Inspire Medical Systems, a medical technology company focused on the development of minimally invasive solutions for patients with obstructive sleep apnea, has received US Food and Drug Administration (FDA) approval to offer Inspire therapy to pediatric patients with Down syndrome.
Inspire’s implanted neurostimulator has been prescribed to adults with Down syndrome for several years but previously only to patients who were at least 18 years of age.
“Since our first FDA approval in 2014, the research team at Mass Eye and Ear, led by Dr Christopher Hartnick, have pioneered the use of Inspire in this important group of people, and we are thrilled to announce this most impactful approval on World Down Syndrome Day,” says Tim Herbert, president and CEO of Inspire, in a press release. “We acknowledge and appreciate the persistence of Dr Hartnick’s team, as well as the teams at the many participating institutions, to collect the necessary clinical evidence to support the FDA approval. We would also like to thank the LuMind IDSC Down Syndrome Foundation for their support of our FDA application. Inspire intends to immediately begin educating healthcare providers across the US about the benefits of Inspire therapy for children with Down syndrome.”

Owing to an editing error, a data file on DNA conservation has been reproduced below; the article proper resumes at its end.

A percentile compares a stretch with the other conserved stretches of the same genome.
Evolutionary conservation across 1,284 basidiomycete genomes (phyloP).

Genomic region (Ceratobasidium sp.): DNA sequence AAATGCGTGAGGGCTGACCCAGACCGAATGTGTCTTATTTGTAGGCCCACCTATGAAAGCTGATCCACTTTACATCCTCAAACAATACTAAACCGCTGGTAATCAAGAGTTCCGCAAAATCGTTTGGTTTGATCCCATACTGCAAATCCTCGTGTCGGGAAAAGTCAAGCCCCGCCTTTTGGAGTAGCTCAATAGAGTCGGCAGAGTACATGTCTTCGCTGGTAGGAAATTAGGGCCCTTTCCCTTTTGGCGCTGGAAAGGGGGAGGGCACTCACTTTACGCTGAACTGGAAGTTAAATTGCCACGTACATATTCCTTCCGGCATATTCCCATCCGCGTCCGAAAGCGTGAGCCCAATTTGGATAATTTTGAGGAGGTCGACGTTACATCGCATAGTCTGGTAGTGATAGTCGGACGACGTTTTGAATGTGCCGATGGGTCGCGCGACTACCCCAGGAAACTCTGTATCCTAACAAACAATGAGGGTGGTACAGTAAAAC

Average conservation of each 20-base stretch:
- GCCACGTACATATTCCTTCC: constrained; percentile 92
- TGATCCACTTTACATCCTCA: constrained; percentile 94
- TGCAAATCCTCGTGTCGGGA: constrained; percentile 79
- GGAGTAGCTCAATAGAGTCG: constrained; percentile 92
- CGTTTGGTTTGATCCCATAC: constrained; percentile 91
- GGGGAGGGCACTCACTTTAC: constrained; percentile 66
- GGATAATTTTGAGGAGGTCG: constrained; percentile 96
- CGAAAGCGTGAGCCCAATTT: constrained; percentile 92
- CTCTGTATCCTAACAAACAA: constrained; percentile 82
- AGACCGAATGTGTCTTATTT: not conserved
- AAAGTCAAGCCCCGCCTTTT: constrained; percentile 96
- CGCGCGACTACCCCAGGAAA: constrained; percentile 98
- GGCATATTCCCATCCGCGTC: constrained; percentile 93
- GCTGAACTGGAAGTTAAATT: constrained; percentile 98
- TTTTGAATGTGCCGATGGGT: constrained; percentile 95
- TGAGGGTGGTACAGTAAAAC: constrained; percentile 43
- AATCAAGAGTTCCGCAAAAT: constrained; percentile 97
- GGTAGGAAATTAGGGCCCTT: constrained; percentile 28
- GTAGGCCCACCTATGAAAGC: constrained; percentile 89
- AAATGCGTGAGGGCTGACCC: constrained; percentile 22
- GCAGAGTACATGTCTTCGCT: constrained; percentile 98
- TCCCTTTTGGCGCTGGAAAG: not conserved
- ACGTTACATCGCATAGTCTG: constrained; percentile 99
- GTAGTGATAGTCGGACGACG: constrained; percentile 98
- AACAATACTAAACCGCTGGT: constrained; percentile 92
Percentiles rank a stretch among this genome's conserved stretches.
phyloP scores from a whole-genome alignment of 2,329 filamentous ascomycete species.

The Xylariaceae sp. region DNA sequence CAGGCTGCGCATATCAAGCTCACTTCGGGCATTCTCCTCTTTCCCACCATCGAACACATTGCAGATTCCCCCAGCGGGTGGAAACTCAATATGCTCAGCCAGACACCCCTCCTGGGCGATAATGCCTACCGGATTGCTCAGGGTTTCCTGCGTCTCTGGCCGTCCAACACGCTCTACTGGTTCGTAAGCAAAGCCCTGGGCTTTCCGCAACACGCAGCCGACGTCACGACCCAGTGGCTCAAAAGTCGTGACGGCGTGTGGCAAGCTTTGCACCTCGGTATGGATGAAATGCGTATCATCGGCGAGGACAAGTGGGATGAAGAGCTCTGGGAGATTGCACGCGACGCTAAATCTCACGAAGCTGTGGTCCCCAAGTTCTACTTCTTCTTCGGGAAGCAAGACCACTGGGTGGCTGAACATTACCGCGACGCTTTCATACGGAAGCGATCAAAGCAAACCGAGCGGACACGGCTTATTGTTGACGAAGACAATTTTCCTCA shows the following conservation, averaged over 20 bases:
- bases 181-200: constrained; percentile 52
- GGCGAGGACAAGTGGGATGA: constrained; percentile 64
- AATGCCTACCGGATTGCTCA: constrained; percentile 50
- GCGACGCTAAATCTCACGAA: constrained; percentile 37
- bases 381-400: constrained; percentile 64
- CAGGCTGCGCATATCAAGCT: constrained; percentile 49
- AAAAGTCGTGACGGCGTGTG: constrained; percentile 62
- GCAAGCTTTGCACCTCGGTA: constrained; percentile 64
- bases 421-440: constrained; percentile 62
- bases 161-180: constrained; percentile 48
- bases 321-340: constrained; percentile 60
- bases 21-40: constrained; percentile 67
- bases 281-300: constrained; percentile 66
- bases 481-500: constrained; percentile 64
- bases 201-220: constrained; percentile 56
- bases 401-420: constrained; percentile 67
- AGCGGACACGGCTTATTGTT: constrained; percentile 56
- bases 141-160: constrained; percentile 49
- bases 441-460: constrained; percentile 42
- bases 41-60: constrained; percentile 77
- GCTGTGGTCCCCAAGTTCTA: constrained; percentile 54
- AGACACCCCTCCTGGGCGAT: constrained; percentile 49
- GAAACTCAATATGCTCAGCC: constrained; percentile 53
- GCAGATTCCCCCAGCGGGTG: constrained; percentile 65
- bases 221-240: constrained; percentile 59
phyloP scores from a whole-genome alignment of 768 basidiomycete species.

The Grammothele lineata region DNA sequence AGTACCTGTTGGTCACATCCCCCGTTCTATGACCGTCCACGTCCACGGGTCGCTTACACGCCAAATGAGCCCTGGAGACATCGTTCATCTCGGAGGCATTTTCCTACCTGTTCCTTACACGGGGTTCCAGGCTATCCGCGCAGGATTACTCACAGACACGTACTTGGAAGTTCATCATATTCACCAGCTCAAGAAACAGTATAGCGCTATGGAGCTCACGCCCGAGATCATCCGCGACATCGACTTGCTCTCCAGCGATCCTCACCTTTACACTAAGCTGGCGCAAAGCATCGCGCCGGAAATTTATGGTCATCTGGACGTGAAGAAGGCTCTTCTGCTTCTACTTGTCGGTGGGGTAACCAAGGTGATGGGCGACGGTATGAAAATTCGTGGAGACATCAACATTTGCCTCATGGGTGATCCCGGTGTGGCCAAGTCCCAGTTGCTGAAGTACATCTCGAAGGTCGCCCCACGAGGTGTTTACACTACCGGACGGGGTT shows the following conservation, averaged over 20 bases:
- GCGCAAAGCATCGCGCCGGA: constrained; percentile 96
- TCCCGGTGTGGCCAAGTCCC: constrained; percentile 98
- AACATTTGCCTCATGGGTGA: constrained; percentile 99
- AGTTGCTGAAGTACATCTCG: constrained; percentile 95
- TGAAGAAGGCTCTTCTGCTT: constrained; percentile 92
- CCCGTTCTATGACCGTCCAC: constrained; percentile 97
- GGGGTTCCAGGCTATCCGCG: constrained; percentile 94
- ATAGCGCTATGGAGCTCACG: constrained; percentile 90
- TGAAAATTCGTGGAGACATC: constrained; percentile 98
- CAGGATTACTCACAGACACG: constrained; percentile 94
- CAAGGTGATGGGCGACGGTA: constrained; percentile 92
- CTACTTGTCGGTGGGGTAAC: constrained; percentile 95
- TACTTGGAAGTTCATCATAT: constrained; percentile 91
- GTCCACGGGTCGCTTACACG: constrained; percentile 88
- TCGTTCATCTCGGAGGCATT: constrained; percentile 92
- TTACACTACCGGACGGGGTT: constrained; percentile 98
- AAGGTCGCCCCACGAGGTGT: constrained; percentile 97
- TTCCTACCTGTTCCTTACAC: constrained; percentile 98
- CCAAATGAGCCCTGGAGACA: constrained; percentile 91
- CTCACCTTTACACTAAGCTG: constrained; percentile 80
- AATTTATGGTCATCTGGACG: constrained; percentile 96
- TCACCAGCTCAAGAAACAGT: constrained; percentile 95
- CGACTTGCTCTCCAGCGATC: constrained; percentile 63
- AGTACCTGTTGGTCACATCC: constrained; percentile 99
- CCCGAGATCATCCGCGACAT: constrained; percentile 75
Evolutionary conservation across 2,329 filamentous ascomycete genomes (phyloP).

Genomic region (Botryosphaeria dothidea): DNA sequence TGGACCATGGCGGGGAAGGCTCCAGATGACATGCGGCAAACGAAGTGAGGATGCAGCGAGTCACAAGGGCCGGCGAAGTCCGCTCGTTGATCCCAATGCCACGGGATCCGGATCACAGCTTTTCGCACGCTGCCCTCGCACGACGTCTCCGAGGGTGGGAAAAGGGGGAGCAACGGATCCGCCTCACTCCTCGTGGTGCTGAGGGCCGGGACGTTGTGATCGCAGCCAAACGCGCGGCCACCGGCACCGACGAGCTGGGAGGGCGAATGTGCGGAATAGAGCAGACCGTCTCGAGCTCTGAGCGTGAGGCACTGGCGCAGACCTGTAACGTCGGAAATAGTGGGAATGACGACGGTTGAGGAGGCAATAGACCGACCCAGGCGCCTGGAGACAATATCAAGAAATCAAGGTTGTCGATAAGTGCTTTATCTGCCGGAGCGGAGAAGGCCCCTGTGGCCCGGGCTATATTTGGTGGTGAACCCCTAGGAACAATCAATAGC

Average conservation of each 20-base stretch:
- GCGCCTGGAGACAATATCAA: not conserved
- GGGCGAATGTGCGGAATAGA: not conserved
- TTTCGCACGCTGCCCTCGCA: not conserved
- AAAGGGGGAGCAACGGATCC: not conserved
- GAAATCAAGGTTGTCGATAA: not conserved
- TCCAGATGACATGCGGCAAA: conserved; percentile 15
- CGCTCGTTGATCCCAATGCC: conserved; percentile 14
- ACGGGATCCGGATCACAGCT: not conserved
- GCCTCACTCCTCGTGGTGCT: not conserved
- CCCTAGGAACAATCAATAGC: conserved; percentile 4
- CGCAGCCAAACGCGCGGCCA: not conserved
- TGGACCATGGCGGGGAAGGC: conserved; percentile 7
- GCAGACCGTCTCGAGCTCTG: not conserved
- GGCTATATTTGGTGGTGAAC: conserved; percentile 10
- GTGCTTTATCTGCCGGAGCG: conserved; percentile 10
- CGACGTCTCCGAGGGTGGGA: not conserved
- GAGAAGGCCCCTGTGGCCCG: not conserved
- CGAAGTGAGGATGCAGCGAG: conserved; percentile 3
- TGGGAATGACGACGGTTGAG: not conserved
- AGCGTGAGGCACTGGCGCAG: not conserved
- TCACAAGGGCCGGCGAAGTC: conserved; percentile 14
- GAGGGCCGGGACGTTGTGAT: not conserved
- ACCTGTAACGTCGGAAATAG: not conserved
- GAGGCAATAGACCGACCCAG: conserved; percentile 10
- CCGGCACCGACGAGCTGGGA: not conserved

Approval of the pediatric population with Down syndrome will include obstructive sleep apnea patients who are at least 13 years old, with an apnea-hypopnea index between 10 and 50, and do not have the ability to benefit from CPAP.
The research has been ongoing for several years, and many third-party payers, including Medicare, provide coverage for this population.
“When the first study of this device was published on adults, I realized it could potentially help kids with Down syndrome,” says Christopher Hartnick, MD, director of Pediatric Airway, Voice, and Swallowing Center in the division of pediatric otolaryngology at Mass Eye and Ear, in a press release. “Through the years, we have been able to leverage the technology and lead a series of clinical trials that have provided the necessary safety and efficacy data to gain the FDA approval. This is a very important step in our treatment pathways for these children who are disproportionately impacted by obstructive sleep apnea and have few treatment options.”